Anthony Randolph is Anthony Randolph. Although it is an interesting idea to play him at the 3 and make the lineup huge, the Denver Nuggets will eventually have to take minutes away from him because of his mistakes and questionable shot selection. Unless your name is Dirk or Kevin Durant, it's never a good idea to be over 6'10 and not have a polished inside game. But Randolph has proven to be too much of a defensive liability and prone to offensive mistakes. He'll start off hot but fade back to old habits and lose minutes by each game.

#8: Anthony Randolph
#6: October 25th
#5: October 26th
#4: October 27th
#3: October 28th
#2: October 29th
#1: October 30th 

Tuesday, October 22, 2013

Denver Nuggets 10-in-10 Player Profile: Rank #9 (Evan Fournier)

Rank #9: Evan Fournier
'12-'13 Season Summary
It was an odd season for Evan Fournier. Picked out of France as the 20th overall pick in the 2012 NBA Draft, Fournier was seemingly unused for about 90% of the season. Most Denver fans were undoubtedly confused whether or not they should be angry or rejoicing over the selection. What is his position? Why do I not know him? What is he good at? How do you even pronounce his name? But the young French sensation put on his working cap and went straight to training camp ready to prove his worth as a solid NBA-talent deserving of his 1st Round selection.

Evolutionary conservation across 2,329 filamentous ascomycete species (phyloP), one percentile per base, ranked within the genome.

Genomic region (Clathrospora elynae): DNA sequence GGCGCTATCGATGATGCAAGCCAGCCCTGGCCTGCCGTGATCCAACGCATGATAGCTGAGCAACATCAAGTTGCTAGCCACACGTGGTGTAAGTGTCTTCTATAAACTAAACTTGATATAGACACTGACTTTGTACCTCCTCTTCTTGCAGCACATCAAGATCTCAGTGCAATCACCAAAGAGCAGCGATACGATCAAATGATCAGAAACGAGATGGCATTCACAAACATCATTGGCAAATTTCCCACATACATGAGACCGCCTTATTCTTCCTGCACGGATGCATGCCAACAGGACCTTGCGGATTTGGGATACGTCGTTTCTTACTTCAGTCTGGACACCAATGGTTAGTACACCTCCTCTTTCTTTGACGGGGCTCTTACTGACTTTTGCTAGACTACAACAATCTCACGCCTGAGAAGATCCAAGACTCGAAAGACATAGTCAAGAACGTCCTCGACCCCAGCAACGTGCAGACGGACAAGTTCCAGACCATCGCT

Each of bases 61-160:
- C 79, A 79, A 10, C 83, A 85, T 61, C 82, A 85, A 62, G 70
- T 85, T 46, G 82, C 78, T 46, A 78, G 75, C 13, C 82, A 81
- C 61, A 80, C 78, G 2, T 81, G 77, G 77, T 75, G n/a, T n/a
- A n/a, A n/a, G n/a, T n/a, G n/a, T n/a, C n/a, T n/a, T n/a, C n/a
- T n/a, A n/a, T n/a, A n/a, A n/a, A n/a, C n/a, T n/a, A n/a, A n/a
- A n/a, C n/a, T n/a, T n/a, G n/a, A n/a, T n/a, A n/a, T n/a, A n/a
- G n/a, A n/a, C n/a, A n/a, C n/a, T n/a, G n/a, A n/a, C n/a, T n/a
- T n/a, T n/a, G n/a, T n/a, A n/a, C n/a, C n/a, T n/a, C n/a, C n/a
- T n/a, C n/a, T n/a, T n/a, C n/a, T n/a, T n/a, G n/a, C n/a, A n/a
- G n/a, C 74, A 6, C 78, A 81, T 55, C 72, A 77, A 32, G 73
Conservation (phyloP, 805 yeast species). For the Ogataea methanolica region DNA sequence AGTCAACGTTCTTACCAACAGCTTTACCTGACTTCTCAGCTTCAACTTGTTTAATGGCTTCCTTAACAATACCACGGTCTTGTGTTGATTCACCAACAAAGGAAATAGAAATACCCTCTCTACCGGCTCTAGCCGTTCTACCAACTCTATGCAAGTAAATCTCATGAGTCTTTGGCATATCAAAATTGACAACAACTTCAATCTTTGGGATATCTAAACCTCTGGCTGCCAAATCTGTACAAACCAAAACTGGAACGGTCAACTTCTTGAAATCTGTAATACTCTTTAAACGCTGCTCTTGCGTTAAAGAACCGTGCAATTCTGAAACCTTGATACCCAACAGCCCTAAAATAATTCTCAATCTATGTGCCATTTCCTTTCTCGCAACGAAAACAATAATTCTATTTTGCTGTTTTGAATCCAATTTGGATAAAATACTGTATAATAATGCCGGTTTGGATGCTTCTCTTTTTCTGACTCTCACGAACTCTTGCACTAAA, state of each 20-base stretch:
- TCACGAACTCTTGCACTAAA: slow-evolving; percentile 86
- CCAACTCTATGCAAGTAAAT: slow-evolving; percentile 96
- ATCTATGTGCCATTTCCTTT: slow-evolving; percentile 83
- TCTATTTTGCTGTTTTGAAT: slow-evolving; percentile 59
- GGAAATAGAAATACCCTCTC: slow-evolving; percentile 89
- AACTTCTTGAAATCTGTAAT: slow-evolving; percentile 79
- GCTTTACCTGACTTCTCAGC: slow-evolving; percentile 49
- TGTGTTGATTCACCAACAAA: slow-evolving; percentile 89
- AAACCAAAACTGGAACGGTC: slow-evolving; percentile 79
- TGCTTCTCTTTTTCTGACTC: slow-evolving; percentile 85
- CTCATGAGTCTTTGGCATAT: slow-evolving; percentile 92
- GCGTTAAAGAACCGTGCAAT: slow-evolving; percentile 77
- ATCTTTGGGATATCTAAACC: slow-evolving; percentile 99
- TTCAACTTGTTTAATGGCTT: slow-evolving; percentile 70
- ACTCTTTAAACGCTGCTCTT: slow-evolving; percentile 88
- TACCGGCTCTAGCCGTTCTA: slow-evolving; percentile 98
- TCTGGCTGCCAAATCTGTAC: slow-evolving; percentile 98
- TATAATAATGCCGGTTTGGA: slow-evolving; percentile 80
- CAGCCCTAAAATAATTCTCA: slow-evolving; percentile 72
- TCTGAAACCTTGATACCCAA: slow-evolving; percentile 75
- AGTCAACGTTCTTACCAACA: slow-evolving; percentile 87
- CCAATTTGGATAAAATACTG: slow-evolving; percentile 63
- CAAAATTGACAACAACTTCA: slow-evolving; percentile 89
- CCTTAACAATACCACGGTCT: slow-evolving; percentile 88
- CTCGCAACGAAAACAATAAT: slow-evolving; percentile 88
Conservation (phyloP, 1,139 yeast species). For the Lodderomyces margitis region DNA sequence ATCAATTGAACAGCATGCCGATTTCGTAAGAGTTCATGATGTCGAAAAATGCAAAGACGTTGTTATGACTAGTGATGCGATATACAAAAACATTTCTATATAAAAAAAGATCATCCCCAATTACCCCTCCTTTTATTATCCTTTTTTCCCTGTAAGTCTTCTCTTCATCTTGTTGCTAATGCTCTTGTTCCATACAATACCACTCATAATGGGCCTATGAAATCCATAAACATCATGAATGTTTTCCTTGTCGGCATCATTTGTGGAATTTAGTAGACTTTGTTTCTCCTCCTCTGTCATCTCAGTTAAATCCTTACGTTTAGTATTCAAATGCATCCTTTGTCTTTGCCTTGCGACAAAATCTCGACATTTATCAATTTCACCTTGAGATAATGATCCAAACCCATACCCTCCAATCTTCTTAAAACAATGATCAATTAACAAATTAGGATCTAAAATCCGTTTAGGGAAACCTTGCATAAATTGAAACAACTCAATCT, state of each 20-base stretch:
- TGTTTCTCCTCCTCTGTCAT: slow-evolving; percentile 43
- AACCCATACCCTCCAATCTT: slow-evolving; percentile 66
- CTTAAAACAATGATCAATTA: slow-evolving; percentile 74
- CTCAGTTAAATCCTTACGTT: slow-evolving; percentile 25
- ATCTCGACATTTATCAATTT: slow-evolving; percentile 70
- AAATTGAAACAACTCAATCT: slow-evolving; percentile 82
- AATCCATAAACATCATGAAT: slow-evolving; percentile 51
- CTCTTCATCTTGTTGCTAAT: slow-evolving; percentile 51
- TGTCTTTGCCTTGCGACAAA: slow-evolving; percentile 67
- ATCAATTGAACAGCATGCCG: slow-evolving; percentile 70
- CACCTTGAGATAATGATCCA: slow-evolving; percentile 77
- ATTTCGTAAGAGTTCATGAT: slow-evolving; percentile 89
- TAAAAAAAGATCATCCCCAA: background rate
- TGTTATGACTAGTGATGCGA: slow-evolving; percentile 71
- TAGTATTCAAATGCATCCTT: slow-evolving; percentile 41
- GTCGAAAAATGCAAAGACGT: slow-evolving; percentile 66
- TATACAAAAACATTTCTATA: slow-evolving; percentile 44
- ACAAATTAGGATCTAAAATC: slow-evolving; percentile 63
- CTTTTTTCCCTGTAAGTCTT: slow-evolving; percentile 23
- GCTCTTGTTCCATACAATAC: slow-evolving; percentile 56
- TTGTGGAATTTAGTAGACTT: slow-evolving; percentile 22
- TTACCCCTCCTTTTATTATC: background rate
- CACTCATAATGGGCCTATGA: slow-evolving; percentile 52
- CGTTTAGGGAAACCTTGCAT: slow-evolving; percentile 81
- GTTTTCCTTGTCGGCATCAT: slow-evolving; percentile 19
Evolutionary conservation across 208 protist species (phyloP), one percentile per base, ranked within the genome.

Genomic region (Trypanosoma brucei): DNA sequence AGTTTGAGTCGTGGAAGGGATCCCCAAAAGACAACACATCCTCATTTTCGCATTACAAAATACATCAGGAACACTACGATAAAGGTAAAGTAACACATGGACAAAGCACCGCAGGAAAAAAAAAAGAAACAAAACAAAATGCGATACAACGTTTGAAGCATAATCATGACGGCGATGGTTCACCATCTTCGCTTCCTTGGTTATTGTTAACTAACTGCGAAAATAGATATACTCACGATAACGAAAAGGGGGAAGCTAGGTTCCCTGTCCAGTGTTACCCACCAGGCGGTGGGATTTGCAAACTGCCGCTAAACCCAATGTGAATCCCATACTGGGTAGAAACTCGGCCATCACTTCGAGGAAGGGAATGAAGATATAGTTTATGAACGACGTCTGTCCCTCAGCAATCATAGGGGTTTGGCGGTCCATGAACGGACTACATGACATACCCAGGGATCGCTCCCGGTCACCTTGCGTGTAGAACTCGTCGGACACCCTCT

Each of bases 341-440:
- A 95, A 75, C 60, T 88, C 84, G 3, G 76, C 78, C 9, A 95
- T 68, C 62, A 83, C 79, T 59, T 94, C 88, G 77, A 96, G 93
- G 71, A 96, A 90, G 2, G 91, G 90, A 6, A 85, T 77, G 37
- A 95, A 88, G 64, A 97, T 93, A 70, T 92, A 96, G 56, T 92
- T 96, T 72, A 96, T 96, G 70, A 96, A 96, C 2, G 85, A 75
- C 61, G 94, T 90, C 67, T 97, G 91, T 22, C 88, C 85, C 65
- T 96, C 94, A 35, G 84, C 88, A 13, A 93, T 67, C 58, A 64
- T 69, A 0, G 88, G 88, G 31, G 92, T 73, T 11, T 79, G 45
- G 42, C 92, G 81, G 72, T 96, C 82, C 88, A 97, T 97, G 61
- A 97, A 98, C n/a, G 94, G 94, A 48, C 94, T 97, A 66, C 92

Unfortunately, one man stood in the way of his playtime: George Karl. It's not like Fournier did anything particularly horrible in the beginning stages of his NBA career, but something about rookies and George Karl have never mixed. This landed the French rook' on the bench for the large majority of his first season.

Fournier lit it up to end the '12-'13 season.
The statistics for his first-year campaign are nothing to look at (5.3 points per game, 1.3 assists per game, 0.49 FG%) but the numbers are skewed. Evan only made appearances in 29 of the first 73 games of the year while tied to the chains of Coach Karl. In those games he averaged a measly 7.7 minutes per game, 3.1 points per game and 0.7 assists per game. But after a few late season injuries to key starters Danilo Gallinari and Ty Lawson, Fournier was given his chance to shine. And that he did. 

In the final nine games of the season, all of which Fournier saw action, he averaged 12.3 ppg, 2.7 apg, 0.52 FG% in 22.8 mpg. While the Nuggets were in a dead tie with the LA Clippers and the Memphis Grizzlies for the 3rd, 4th and 5th seeds for the Playoffs, Fournier was playing his best basketball. He not only produced, but he produced on a big stage. 

'13-'14 Season Outlook
So what happened after Fournier's rise to the top? He slightly struggled at the start of the Playoffs, and the short leash that George Karl had the rookie on was pulled. He found himself at the end of the bench before the series against the Golden State Warriors was even over.